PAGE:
A small herd of caribou gathers on lichen-covered rocks, below a clear blue sky. A single antlered caribou stands in the foreground.

In Nature | By Jill Brown | May 10, 2021

About the Fogo Island Caribou Herd

“The persistence of caribou on Fogo Island is a testament to the vision and hard work of local community members, conservationists, and wildlife agencies in Newfoundland.”

Quinn Webber & Eric Van der Wall, ‘A Brief History of Caribou on Fogo Island’, Codversations (August 2019)


The caribou herd of Fogo Island can be elusive. While they’re often spotted in fall and winter, snacking along roadsides and in open fields, they typically hide inland during the warmer months.


Fun facts about caribou:

Caribou in Canada have four distinct ecotypes that live in different areas and have slightly different ecologies. These include woodland, mountain, barren ground, and Peary caribou. In Newfoundland, we have woodland caribou, which live mostly in the boreal forest and coastal barrens – the two primary habitats on Fogo Island.

Did you know caribou are excellent swimmers? Swimming between the islands is a way of life for the Fogo Island herd. Their large hooves, which act as snowshoes on land, make excellent paddles in the water; and the hollow hair shafts, which keep them warm in winter, help them stay buoyant while swimming.

Caribou are a member of the deer family. They are the only species in this family where both the males and females grow antlers. Male caribous start growing their antlers in spring, so they’re fully grown in time for the fall rut, or breeding season. Females, on the other hand, start growing their antlers in late summer and then shed them the following spring. One theory about why they have antlers is so they can defend winter food resources against males, who usually lose their antlers in December or January.

Throughout Canada, wolves are the primary predator of caribou. In Newfoundland, where there are no wolves, coyotes and black bears are the main predators. On Fogo Island, coyotes are the only predator and, since they are smaller than wolves, coyotes only pose a threat to the newborn calves each spring and to older or sick adults.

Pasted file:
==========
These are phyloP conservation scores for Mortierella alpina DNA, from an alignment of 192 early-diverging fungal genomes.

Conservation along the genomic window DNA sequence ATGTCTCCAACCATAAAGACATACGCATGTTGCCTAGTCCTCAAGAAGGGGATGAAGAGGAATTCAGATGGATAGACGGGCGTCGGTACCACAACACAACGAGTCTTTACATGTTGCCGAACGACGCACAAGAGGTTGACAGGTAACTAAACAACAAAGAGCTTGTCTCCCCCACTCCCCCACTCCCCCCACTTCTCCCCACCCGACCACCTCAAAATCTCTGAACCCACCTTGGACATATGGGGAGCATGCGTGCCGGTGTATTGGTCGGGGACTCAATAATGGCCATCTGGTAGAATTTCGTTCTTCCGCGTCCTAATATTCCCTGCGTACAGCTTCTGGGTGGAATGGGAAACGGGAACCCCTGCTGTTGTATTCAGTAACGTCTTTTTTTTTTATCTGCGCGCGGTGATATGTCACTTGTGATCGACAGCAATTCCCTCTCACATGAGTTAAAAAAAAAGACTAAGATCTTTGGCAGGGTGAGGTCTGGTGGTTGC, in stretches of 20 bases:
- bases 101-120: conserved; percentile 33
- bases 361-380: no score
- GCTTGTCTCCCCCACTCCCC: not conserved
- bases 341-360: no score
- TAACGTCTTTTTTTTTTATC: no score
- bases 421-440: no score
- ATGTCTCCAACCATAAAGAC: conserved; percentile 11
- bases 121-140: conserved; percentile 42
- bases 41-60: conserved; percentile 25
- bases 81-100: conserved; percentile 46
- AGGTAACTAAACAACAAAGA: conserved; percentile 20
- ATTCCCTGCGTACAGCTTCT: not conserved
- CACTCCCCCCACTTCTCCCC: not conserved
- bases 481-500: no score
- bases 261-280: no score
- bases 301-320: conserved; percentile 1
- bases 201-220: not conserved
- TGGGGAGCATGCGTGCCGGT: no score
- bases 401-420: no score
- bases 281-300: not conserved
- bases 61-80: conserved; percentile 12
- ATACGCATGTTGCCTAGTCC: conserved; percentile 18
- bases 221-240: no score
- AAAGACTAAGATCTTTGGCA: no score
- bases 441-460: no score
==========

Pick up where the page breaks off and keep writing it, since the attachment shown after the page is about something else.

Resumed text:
Caribou are an iconic migratory species, with some herds in the Arctic travelling over 1,000 km during the migration period. However, not all caribou herds are migratory. On Fogo Island, the caribou are sedentary and do not make the same kinds of seasonal movements..

Caribou are an endangered species in Canada. However, the populations in Newfoundland are doing relatively well. In Western Canada, human disturbance and habitat destruction are thought to be the primary drivers of population decline, but the wild and relatively untouched land expanses in Newfoundland mean caribou here face fewer pressures than elsewhere.

Within the Fogo Island herd, female caribou greatly outnumber the males. And each May, many females return to the same area to give birth.


Complement your stay at Fogo Island Inn with a multitude of outdoor activities and excursions that present the opportunity to immerse yourself in the natural world and our island’s flora and fauna. The caribou follow their own schedule, but taking part in a guided hike, cabin experience, or traditional boil up can only increase the chances of sighting our four-legged friends. Contact our reservations team to submit an enquiry and begin planning your stay!

Source: Fogo Island Caribou Ecology Project, Wildlife Evolutionary Ecology Lab (Quinn Webber, Eric Vander Wal, Jack Hendrix)